11. Sigma-Delta ADC continued • Example: Let VIN=1.0V, VREF=2.5V. • The outputs from the comparator will be: 1, 0, 1, 1, 1, 0, 1, 1. • This means 6 of the 8 outputs have been a 1 • 6/8 = output is 75% of full-scale. • The allowed input range is -2.5 to +2.5 (+/-VREF) so the span is -2.5 to +2.5. • With a 1.0V input the input is 3.5V above the bottom of the 5.0V span or 70% of full-scale. • If we continue looping, the ones density of the above output stream will get closer and closer to 70%. • Example: After 27 clock tics from the comparator: (measured longer) • 101110110110111011011011101 = 19/27 = 70.3 % of full scale = • - 2.5 + 3.515 = 1.015 volts

  12. Analog to Digital Conversion • Filter improves accuracy • 60 Hz Notch • High Resolution • Uses Oversampling • Input – High frequency • Output – Low Frequency • This technique can therefore be used effectively to increase the dynamic range of the ADC at the expense of overall output sampling rate and extra digital hardware • Sigma-Delta ADC with Digital Filter Figure 2.05 Chapter 2

  13. Analog to Digital Conversion LETS Measure the same DC signal with: IOtech PersonalDaq/56 - Sigma-Delta ADC 22 – bit AND IOtech PersonalDaq/3000 – SAR ADC 16 - bit Chapter 2

  14. Analog to Digital Conversion Table of ADC Attributes Figure 2.06 Chapter 2

  15. Analog to Digital Conversion • A / D Resolution: • ADC resolution is the number of bits used to represent the analog input signal. To more accurately replicate the analog signal, you must increase the resolution. Using an ADC with higher resolution also reduces the quantization error (the unknown value between steps) • LSB (least significant bit) value = The smallest incremental voltage step of the A/D over a given range. (Not the smallest voltage step you can accurately measure!) • Calculate LSB value by converting the number of bits to the power of 2 and then dividing that number into the total span of the input voltage range of the data acquisition device. • 16 bit system with (+ / -) 10 volt input range = 20 volts / 65536 = 305 uV steps Chapter 2

  16. Analog-to-Digital Conversion • ADC Accuracy: Accuracy is the degree of conformity of a measured or calculated quantity to its actual (true) value. • Errors in the A/D conversion process can affect Accuracy • Total system error = square root of the sum of each individual contributing error squared (root summed square) • Errors: Quantization error, Full Scale error, Offset error, Linearity, Missing digital codes Chapter 2

  17. Analog-to-Digital Conversion • Factory Calibration – Recommended once every 12 months • Legacy hardware requires gain and offset adjusted via trim pots coefficients using precision calibration equipment. • Newer hardware often requires specialized software and equipment to digitally adjust gains and trim offsets.. • Customer receives new Calibration Certificate that indicating that the product meets the published specifications • Calibration Certificate often indicates equipment traceability. • System Calibration • Performed by end-user using software scaling. Does not change any factory calibration settings in the actual hardware device. • Calibrates system End-to-End to eliminate any offset errors including transducer interfacing and external signal conditioning Chapter 2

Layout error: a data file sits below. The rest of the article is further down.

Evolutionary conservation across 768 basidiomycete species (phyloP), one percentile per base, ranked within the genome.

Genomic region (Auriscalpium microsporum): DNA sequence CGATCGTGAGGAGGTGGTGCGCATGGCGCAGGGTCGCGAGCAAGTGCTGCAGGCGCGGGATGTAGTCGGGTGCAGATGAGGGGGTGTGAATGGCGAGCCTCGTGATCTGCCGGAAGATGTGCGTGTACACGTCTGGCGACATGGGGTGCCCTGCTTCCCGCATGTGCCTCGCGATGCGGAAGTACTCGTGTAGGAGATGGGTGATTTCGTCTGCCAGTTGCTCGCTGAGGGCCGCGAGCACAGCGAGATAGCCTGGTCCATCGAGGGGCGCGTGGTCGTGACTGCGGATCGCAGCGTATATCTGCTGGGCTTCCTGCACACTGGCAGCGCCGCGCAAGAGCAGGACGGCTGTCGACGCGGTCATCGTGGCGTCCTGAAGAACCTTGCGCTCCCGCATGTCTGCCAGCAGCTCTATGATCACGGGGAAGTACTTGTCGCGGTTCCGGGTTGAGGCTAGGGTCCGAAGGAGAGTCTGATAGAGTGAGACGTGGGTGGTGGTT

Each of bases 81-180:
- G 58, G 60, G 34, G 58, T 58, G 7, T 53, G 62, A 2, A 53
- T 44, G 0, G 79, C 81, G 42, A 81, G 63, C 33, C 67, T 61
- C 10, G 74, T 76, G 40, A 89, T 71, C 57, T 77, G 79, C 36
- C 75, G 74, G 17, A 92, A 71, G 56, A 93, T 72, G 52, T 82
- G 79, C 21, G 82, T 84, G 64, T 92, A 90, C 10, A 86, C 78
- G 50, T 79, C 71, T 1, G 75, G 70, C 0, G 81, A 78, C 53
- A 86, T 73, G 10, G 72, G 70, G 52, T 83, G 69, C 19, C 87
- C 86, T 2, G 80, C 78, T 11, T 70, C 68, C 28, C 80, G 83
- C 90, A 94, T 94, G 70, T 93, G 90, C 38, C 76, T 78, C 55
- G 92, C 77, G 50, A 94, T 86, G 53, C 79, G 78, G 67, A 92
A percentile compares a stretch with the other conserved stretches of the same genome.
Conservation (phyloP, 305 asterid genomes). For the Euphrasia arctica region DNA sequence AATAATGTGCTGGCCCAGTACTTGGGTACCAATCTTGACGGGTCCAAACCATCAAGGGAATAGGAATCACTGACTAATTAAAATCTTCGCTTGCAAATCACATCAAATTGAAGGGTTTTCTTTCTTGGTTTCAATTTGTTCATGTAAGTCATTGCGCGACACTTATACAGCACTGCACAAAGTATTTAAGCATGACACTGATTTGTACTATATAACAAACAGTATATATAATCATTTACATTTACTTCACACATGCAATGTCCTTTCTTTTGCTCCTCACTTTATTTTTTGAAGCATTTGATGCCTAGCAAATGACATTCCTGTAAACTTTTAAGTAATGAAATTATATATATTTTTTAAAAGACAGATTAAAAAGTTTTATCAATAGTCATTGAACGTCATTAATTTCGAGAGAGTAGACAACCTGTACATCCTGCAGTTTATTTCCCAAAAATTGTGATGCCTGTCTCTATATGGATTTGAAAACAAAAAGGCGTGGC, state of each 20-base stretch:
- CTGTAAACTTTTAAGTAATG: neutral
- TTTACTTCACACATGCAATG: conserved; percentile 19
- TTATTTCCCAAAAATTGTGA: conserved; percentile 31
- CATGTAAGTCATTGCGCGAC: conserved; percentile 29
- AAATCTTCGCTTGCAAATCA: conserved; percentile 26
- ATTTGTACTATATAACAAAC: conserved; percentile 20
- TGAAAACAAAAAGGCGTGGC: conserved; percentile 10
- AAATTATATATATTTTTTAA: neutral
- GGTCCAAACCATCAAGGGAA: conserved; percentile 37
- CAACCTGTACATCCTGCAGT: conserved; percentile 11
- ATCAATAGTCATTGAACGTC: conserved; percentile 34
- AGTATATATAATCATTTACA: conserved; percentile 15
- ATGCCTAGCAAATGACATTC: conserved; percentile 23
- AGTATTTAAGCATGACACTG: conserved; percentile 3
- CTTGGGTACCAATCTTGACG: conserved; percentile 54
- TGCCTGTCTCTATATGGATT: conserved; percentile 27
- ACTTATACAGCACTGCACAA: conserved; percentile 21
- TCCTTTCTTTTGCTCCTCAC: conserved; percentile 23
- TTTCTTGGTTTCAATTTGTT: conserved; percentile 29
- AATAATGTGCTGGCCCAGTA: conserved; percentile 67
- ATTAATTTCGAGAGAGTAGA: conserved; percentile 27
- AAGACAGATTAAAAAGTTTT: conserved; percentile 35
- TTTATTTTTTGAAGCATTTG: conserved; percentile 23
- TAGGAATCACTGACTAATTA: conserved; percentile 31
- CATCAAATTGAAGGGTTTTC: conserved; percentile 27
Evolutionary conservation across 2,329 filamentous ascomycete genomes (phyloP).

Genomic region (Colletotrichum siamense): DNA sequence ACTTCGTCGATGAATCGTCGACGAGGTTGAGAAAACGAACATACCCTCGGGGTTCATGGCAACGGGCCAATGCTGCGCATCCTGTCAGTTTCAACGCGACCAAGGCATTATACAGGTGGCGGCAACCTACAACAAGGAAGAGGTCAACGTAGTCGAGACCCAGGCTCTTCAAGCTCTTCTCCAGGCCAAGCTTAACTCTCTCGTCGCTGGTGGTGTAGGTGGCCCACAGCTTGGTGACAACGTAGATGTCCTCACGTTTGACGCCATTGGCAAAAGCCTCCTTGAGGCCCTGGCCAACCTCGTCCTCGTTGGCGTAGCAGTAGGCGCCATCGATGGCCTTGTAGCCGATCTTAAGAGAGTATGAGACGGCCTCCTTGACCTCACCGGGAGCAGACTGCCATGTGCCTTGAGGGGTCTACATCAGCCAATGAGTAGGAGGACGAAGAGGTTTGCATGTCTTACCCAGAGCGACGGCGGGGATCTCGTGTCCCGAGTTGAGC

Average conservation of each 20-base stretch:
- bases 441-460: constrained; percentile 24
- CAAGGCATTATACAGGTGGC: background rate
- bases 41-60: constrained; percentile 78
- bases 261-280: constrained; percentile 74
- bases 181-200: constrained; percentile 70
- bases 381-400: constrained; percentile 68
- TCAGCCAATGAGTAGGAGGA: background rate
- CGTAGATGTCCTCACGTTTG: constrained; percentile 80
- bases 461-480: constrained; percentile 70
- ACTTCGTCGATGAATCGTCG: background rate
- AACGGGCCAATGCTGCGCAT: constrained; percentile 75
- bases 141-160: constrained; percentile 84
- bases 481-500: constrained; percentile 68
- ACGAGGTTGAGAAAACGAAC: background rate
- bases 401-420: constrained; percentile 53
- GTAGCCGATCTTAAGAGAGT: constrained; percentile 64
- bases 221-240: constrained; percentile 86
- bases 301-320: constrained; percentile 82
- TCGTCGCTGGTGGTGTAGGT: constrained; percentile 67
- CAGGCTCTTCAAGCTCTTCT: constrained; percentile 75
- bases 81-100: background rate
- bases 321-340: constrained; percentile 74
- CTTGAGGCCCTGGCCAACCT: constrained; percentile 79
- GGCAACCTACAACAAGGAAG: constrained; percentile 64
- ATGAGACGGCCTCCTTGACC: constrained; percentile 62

18. Analog to Digital Conversion • ADC Accuracy and Resolution • Quantization error – Part of the A/D conversion process • Quantization error results from an analog value that falls between digital steps. Worst case would be exactly half way between digital steps. (half LSB) • Quantization error shows up as noise on an FFT that is evenly distributed over the sample frequency range. Figure 2.07A Chapter 2

  19. Chapter2Analog to Digital Conversion ADC Accuracy and Resolution • Gain Error - Part of the A/D conversion process • The same as Full Scale Error without the offset error • An A/D conversion error that is worst at the top end of a given range • Each conversion step has an equal ratio of gain error which adds up across the measurement range as more bits of the A/D are used. • Factory calibration corrects this using stored linear equation or look up table stored in the device by pivoting the conversion line on zero. • Expressed in LSB Figure 2.07B

  20. Chapter2Analog to Digital Conversion • ADC Accuracy and Resolution • Linearity Error Part of the A/D conversion process • Some isolated portion along the conversion line becomes less accurate. • Should be 1 LSB or less • Some systems use • calibration points stored in • NVRAM lookup table. Figure 2.07C

  21. Chapter2Analog to Digital Conversion • ADC Accuracy and Resolution • Missing Codes Part of the A/D • conversion process • Some A/D architectures • have missing binary conversion codes. • As the input voltage is swept over its • range, all output code combinations • should appear at the converter output. • Not as common of a problem • as technology has improved • Histogram would show zero samples at a • missing code location Figure 2.07D